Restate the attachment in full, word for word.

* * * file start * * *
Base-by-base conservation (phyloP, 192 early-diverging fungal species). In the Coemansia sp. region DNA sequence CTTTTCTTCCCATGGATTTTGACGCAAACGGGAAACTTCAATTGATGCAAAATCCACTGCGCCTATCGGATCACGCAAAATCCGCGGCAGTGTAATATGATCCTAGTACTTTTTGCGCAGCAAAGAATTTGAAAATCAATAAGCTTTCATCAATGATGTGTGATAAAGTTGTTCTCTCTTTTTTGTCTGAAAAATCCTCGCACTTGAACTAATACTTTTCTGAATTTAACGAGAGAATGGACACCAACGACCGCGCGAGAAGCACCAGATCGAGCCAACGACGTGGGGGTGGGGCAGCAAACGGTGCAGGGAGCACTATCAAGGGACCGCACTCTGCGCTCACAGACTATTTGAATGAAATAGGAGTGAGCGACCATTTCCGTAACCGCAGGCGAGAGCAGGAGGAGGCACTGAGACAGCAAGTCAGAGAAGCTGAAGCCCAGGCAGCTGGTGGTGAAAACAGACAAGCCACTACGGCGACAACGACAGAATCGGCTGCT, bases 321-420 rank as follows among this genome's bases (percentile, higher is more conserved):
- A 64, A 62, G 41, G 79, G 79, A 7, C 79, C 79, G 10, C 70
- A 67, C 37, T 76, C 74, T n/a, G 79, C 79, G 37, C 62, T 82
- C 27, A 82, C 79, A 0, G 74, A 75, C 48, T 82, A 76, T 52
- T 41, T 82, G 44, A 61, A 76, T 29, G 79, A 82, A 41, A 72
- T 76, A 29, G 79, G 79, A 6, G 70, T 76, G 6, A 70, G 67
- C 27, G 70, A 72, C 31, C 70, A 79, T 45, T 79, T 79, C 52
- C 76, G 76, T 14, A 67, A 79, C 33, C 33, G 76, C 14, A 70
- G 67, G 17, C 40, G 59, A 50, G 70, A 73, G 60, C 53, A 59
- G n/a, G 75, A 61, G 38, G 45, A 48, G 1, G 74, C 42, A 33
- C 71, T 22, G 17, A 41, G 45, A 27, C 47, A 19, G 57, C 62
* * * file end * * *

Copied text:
Base-by-base conservation (phyloP, 192 early-diverging fungal species). In the Coemansia sp. region DNA sequence CTTTTCTTCCCATGGATTTTGACGCAAACGGGAAACTTCAATTGATGCAAAATCCACTGCGCCTATCGGATCACGCAAAATCCGCGGCAGTGTAATATGATCCTAGTACTTTTTGCGCAGCAAAGAATTTGAAAATCAATAAGCTTTCATCAATGATGTGTGATAAAGTTGTTCTCTCTTTTTTGTCTGAAAAATCCTCGCACTTGAACTAATACTTTTCTGAATTTAACGAGAGAATGGACACCAACGACCGCGCGAGAAGCACCAGATCGAGCCAACGACGTGGGGGTGGGGCAGCAAACGGTGCAGGGAGCACTATCAAGGGACCGCACTCTGCGCTCACAGACTATTTGAATGAAATAGGAGTGAGCGACCATTTCCGTAACCGCAGGCGAGAGCAGGAGGAGGCACTGAGACAGCAAGTCAGAGAAGCTGAAGCCCAGGCAGCTGGTGGTGAAAACAGACAAGCCACTACGGCGACAACGACAGAATCGGCTGCT, bases 321-420 rank as follows among this genome's bases (percentile, higher is more conserved):
- A 64, A 62, G 41, G 79, G 79, A 7, C 79, C 79, G 10, C 70
- A 67, C 37, T 76, C 74, T n/a, G 79, C 79, G 37, C 62, T 82
- C 27, A 82, C 79, A 0, G 74, A 75, C 48, T 82, A 76, T 52
- T 41, T 82, G 44, A 61, A 76, T 29, G 79, A 82, A 41, A 72
- T 76, A 29, G 79, G 79, A 6, G 70, T 76, G 6, A 70, G 67
- C 27, G 70, A 72, C 31, C 70, A 79, T 45, T 79, T 79, C 52
- C 76, G 76, T 14, A 67, A 79, C 33, C 33, G 76, C 14, A 70
- G 67, G 17, C 40, G 59, A 50, G 70, A 73, G 60, C 53, A 59
- G n/a, G 75, A 61, G 38, G 45, A 48, G 1, G 74, C 42, A 33
- C 71, T 22, G 17, A 41, G 45, A 27, C 47, A 19, G 57, C 62